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Dave Phillips With Me And My Golf Discussing Technical Compensations To Increase Distance

Thu Apr 4, 2019 by TPI

Andy and Piers of Me and My Golf were among the first wave of instructors to attend a TPI Certification seminar.  They've grown Me and My Golf into one of the most impressive instruction businesses in the world, reaching millions of golfers through social media and YouTube.  They stopped by TPI last month to talk to Dave Phillips about how golfers can increase their clubhead speed without changing their body.

We are advocates of fitness, but we didn't create the TPI screen to get athletes in the gym.  We created the TPI screen to help coaches, trainers and medical professionals better understand their athletes.  In doing so, coaches will have a better idea of which technical modifications would be most appropriate for helping their golfer increase distance.

As Dave says in the video, "A lot of amateurs don't want to [make technical compensations] because it doesn't look like what they see on television."  That's one of the biggest issues we see with golfers or golf pros that don't understand the Body-Swing Connection.  If you can't move like your favorite player, you can't swing like your favorite player.  

The problem with trying to copy the top golfers in the world is that those players have unique physical capabilities and their technique may not be optimal for an amatuer.   Greg and Dave like to say that "modern instruction can sometimes coach distance out of the swing."  Meaning, when Jason Day was the best golfer in the world, everyone wanted his stable lower body, planted lead heel and resisted backswing.  It worked for him because he has elite hip and thoracic mobility.  Also, prioritizing stability over speed is a trade off that many professional golfers can make because they already incredibly explosive athletes.  If your client is swinging 92 mph and sitting at a desk all day, they probably don't have the movement skills to swing efficiently while keeping their lead heel planted in the backswing.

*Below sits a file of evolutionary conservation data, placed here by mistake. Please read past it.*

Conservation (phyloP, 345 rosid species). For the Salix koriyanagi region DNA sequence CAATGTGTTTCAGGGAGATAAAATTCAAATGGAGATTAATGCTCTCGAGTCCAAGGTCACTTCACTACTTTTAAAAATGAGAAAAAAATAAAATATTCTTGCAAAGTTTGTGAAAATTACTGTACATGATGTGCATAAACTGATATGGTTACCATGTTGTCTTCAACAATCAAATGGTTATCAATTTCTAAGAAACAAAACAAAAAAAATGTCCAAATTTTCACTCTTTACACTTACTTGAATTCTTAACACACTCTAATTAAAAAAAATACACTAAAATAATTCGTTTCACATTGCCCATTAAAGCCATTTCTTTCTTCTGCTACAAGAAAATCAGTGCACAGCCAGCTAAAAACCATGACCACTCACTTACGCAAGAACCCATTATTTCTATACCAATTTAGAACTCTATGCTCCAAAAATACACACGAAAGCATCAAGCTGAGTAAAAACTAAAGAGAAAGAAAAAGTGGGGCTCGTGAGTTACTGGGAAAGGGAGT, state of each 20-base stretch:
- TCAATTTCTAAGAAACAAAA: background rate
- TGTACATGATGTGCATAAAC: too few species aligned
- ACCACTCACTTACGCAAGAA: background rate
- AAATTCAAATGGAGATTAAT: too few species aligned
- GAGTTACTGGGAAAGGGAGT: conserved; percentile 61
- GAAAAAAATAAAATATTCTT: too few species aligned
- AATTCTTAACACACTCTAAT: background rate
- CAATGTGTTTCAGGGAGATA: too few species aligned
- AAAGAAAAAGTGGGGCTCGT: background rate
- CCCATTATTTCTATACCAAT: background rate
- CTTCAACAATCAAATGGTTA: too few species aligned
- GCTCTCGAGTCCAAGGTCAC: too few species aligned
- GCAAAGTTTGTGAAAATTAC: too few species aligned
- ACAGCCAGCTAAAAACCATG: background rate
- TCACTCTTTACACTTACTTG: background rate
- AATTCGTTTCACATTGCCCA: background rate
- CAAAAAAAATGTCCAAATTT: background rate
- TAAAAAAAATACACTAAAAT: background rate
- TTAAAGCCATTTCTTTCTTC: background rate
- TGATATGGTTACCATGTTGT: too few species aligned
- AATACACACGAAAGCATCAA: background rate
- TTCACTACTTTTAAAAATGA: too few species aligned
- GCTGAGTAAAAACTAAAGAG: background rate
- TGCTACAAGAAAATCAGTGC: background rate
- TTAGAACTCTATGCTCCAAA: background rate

If you look at World Long Drive competitors, you'll notice that all of them lift their lead heel in the backswing (some, including 2017 champ Justin James, actually lift their whole foot off the ground).  Not only does this help them achieve a larger turn by compensating for mobility restrictions, but it allows them to create a more aggressive transition and generate greater ground reaction force. 

One of the most successful recent examples of this in professional golf is Francesco Molinari.  

Molinari renewed his commitment to fitness (working with TPI Certified trainer Rob Golden), but his instructor Denis Pugh helped him increase distance by building a swing that acknowledged his physical limitations and the Body-Swing Connection. 

Again, it's OK that your student wants to look like DJ, but there's a high probability that they have no hope of achieving his position without months of mobility work.  If that's something they're interested in, we (obviously) encourage it.  However, if they want some additional width and speed in the meantime, they should consider one of these techniques.

Most importantly, golfers shouldn't guess what their limitation is, they should assess what their limitation is with a TPI screen.  

For a schedule of upcoming TPI Certification seminars, visit the seminar page on our site.  To find a TPI Certified coach, trainer or medical professional in your area, visit the Find an Expert section of our site.

 


  • Frank O'Connell

    Hey Dave X factor?

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